Influenza vaccination, inverse care and homelessness: Cross-sectional survey of eligibility and uptake during the 2011/12 season in London

Alistair Story*, Robert W. Aldridge, Tat Gray, Stan Burridge, Andrew C. Hayward

*Corresponding author for this work

Research output: Contribution to journalArticlepeer-review

9 Citations (Scopus)


Background: Influenza vaccination eligibility and uptake among homeless adults has not been previously assessed in the UK. This cross-sectional survey aimed to measure the proportion of homeless people visited by an NHS outreach service (Find and Treat) who were eligible for and had received vaccination during 2011/12. Methods. A cross-sectional survey was carried out in 27 separate homeless hostels, day centres and drug services in London between July and August in 2012. Eligibility for the survey was by virtue of being in attendance at one of 27 venues visited by Find and Treat. No specific exclusion criteria were used. Results: 455 clients took part in the survey out of 592 approached (76.9%). A total of 190 homeless people (41.8%; 95% CI: 34.5,50.5) were eligible for influenza vaccination. In those aged 16-64, eligibility due to clinical risk factors was 38.9% (95% CI: 31.5,48.2). Uptake of vaccination in homeless 16-64 year olds with a clinical risk factor during the 2011/12 influenza season was 23.7% (95% CI: 19.8,28.3) compared to national levels of 53.2% (excluding pregnant women). In those aged over 65, uptake was 42.9% (95% CI: 16.7,100.0) compared with 74.0% nationally. Conclusions: This study demonstrates that the homeless population have high levels of chronic health problems predisposing them to severe complications of influenza, but vaccine uptake levels that are less than half those seen among eligible GP patient groups in England. It provides a clear example of the health inequalities and inverse care law that impact this population. The results of this study provide strong justification for intensifying efforts to ensure homeless people have access to influenza vaccination.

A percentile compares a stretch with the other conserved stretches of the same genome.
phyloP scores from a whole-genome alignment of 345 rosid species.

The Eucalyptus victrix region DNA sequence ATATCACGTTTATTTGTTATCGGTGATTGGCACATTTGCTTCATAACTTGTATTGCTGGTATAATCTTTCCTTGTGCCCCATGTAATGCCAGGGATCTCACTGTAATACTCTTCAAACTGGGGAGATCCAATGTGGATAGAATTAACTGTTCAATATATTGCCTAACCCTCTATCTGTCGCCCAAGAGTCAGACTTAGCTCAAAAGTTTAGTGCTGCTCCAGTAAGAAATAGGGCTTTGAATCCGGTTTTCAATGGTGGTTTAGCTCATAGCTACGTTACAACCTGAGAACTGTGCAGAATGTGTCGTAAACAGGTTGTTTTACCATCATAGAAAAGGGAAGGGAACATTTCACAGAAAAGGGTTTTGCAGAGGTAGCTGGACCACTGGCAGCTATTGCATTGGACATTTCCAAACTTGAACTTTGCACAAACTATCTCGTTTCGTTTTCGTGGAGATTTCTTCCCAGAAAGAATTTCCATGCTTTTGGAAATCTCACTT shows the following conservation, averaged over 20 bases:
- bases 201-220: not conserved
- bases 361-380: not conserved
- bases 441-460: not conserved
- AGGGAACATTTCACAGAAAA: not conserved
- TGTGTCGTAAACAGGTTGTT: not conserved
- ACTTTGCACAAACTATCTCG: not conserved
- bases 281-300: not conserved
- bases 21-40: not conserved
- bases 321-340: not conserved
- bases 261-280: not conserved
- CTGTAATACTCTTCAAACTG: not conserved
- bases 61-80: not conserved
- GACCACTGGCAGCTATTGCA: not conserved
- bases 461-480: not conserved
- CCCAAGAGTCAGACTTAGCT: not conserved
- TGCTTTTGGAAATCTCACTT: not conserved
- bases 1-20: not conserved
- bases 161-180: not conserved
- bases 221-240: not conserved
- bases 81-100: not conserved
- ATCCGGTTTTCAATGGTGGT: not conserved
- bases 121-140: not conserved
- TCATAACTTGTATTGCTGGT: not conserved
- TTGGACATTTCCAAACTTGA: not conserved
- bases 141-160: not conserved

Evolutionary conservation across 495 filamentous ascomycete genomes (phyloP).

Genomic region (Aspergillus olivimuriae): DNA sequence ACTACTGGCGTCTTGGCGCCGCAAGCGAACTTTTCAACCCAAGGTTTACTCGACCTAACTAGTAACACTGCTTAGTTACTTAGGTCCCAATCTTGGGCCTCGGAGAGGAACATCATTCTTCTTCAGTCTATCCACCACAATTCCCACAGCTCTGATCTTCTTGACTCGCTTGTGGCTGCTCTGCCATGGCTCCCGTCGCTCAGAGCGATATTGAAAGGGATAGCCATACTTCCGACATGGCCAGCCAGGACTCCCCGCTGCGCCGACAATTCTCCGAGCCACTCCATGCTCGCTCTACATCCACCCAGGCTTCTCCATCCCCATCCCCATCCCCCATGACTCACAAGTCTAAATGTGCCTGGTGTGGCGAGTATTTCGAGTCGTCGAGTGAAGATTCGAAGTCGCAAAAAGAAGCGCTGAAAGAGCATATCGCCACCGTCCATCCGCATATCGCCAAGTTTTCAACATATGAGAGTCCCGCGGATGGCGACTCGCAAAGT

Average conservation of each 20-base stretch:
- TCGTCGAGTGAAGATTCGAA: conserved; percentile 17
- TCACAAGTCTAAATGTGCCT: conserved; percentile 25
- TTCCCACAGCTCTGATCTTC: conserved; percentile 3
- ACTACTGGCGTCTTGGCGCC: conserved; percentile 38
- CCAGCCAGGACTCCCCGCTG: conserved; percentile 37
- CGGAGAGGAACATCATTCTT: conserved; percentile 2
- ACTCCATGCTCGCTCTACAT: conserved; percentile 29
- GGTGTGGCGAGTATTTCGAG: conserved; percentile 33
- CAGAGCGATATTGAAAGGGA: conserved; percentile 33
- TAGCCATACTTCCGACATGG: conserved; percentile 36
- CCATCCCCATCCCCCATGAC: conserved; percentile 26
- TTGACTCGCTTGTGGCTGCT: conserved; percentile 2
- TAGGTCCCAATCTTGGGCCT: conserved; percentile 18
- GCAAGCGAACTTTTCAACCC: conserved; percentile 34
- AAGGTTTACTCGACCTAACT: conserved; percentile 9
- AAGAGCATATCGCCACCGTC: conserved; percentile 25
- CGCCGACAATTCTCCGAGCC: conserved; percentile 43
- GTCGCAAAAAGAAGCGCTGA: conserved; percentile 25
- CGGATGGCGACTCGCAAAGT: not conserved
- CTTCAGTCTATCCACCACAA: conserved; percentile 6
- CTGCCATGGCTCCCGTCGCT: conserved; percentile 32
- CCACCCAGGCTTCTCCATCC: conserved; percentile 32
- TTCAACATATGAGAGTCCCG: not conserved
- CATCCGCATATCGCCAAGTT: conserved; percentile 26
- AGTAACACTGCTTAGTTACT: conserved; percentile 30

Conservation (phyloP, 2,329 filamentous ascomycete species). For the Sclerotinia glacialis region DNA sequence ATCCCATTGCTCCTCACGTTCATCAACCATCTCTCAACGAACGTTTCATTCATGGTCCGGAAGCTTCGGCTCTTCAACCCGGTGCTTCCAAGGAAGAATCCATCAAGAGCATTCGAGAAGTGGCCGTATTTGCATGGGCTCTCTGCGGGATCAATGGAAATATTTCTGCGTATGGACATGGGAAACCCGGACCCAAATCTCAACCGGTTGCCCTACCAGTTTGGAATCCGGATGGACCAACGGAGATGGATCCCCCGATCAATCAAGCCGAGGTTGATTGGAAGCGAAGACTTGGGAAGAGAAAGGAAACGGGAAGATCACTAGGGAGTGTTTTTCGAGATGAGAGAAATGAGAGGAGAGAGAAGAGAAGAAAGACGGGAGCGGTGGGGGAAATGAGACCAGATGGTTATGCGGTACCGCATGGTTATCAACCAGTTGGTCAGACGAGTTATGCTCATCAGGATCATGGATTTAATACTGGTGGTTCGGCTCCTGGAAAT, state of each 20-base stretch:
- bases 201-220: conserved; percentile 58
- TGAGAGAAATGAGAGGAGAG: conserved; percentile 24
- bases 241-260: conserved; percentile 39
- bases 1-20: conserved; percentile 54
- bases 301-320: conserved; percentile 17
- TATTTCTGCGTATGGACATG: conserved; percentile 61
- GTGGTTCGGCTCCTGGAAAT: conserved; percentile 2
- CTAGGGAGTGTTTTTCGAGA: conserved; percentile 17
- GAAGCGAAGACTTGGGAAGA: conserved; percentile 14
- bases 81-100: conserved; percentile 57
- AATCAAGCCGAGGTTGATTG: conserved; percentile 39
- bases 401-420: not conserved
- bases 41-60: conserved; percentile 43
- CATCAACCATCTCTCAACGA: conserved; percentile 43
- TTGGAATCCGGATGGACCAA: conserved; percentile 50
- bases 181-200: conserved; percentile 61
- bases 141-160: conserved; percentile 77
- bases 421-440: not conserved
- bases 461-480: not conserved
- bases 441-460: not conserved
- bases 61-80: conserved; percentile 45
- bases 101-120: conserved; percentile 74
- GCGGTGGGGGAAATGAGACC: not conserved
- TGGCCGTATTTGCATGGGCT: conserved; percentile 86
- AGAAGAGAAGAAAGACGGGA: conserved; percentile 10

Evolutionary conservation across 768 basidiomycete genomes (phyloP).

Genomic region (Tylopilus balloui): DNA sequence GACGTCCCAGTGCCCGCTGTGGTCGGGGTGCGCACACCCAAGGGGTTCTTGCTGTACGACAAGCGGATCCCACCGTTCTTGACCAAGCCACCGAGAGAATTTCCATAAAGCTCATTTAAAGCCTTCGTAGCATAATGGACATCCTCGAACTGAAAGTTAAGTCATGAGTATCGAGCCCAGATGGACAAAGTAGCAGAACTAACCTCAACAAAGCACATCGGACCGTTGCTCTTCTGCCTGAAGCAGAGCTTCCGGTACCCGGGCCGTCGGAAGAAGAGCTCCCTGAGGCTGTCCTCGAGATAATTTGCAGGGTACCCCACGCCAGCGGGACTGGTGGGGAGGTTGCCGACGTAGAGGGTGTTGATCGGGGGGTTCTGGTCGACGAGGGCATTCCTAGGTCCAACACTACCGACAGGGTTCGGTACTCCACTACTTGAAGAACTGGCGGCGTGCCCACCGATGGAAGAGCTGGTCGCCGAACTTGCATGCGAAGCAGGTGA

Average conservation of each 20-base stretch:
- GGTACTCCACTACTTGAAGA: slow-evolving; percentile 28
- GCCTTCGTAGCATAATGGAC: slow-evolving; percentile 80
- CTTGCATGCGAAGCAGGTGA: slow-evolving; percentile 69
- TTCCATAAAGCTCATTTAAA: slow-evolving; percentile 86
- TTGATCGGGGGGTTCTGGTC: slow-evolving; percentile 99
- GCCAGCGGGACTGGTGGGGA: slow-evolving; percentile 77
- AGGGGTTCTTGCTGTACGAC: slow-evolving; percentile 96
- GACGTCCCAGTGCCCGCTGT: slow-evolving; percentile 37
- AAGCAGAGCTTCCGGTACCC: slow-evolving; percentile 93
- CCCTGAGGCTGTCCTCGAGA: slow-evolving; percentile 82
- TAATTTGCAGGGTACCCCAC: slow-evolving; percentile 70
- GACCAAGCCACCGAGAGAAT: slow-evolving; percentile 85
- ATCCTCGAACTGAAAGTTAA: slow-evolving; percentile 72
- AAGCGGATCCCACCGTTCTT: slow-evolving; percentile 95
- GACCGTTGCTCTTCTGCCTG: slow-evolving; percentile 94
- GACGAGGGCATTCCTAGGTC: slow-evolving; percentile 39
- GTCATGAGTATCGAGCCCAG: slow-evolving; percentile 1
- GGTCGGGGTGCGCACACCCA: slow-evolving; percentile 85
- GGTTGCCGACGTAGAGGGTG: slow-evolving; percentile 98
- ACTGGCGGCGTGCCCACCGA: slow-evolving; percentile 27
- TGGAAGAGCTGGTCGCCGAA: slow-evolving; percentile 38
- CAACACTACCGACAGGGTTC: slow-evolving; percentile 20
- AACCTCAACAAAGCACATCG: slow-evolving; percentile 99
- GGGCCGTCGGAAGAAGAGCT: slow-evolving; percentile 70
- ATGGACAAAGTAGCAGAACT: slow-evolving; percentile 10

Original languageEnglish
Article number44
JournalBMC Public Health
Issue number1
Publication statusPublished - 16 Jan 2014
Externally publishedYes

Bibliographical note

Funding Information:
This study was possible as a result of funding from Knowledge Into Action Registered Charity No. 1123566 with data management and analytical support provided through National Institute for Health Research Programme Grant For Applied Research (PGfAR RP-PG-0407-10340). The study funders had no role in the study design; in the collection, analysis, and interpretation of data; in the writing of the report; and in the decision to submit the article for publication.

Funding Information:
All authors have completed the Unified Competing Interest form (www. - available on request from the corresponding author) and declare: TG and SB had financial support from Knowledge Into Action Registered Charity No for support in completing submitted work; no other financial relationships exist with any organisations that might have an interest in the submitted work in the previous 3 years; no other relationships or activities exist that could have influenced the submitted work. RWA was funded by a Wellcome Trust research training fellowship WT097980MA. AS is funded by UCLH Foundation Trust. AH is funded by Central and North West London NHS Foundation Trust.


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